At 35-36, they’re five games back of the New York Yankees for the AL East lead and are two games out of the second wild card position. The problem is, or at least one of them anyways, at least six other teams could make the latter of those two statements and seven could say they’re within five games of that spot. Essentially, things are close for the Blue birds, but who can’t say that?
For the Blue Jays, at least according to Fangraphs, that situation is a little bit different. Of the nine teams within four games of the second Wild Card spot, or tied, none have a higher chance of making it to the postseason than the Toronto Blue Jays who have a 37.5 per cent chance of making it to the postseason with a 9.4 per cent chance of capturing the division title. If they had even a marginal or acceptable month of April instead of going 8-17, we aren’t even having this conversation as much as we’re looking forward to another October.
Yet, here we are arriving at one of the most infamous debates at the beginning of summer—should the Jays become buyers or sellers?
The answer is that they should be neither. At least not right now. On June 22nd, it’s still a little early to fall on one side of the fence or the other. If the Jays go on a run quickly, it makes sense to explore small upgrades that would help this year’s team make it to the playoffs for the third year in a row and contend for a title. If their April swoon returns, why not dive down the rabbit hole of selling off major assets like Josh Donaldson, Marco Estrada and Francisco Liriano (the latter two of which are unrestricted free agents after this year) to see how to best prepare for the future.
One thing the Jays front office cannot do however is to make a big splash in attempt at winning the division or being considered a World Series contender for the final two months of the season (see 2015). This means that names like Sonny Gray and Joey Votto make less sense than ever unless teams are willing to take on prospects deep within the Jays’ minor league system that the club sees little value in.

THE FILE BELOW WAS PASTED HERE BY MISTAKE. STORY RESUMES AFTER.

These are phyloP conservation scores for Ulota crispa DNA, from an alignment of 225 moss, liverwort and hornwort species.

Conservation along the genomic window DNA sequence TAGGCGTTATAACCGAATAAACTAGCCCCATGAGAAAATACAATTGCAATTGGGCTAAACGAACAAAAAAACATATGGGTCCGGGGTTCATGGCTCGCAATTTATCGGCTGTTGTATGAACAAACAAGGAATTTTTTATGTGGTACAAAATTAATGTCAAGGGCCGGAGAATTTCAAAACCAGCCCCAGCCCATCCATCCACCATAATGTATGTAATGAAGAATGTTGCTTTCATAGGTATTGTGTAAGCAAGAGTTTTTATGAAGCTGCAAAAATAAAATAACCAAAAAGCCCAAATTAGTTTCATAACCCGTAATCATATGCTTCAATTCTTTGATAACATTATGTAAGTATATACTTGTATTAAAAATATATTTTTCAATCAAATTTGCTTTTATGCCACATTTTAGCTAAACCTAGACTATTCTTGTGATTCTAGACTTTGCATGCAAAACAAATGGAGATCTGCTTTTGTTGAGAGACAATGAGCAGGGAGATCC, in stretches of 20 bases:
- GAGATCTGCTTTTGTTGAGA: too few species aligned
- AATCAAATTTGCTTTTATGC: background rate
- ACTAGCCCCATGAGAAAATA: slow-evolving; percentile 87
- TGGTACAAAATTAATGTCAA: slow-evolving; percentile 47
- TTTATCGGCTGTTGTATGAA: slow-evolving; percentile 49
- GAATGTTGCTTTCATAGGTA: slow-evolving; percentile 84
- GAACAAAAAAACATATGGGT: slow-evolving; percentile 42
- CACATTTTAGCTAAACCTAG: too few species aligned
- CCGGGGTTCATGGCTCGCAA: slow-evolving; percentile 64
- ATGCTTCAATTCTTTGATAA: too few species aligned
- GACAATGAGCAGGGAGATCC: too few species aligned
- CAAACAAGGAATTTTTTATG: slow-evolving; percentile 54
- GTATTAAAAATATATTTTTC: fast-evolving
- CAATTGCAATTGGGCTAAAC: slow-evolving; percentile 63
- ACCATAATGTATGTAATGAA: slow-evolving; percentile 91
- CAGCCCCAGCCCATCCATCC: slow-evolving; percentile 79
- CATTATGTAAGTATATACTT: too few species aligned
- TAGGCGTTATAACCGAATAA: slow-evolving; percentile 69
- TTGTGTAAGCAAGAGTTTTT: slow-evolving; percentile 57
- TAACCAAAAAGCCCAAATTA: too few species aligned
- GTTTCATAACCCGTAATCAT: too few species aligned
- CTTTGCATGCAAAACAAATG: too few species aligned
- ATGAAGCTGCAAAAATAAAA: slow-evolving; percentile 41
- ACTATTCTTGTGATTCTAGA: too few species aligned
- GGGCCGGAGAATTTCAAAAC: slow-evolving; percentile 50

The Jays middling record for 2017 is in many ways emblematic of where the team stands on a macro level. They are neither contenders, nor bottom-dwellers, rebuilding nor stocking up—they just are. Whether you like that or not, this is exactly how the team was designed. Six players off the 25 roster (seven if you include Jose Bautista’s mutual option) are set to come off the books this season with cornerstones like Josh Donaldson and J.A Happ following suit next season. Sure there are still pieces such as Marcus Stroman, Aaron Sanchez, Roberto Osuna and Devon Travis (when he’s healthy) around afterward, but this year and next allows management to make a significant turn with the roster, if they so choose, for the future.
That means, don’t expect much if anything to happen at this year’s trade deadline. Sure, if a team is floating a mid-level reliever or shopping around a pricey contract for a serviceable player, you could see the Jays taking more than passing interest and moving on the player. And yes, it could be proven wrong that maybe the Jays are as Ross Atkins says, “focussed on adding,” but I’m not buying it and I hope they aren’t either.
A little over a month from now the trade deadline will be upon baseball and teams will make some significant moves that will alter the outlook of the game for both today and tomorrow. Just don’t look for Toronto to be one of those teams.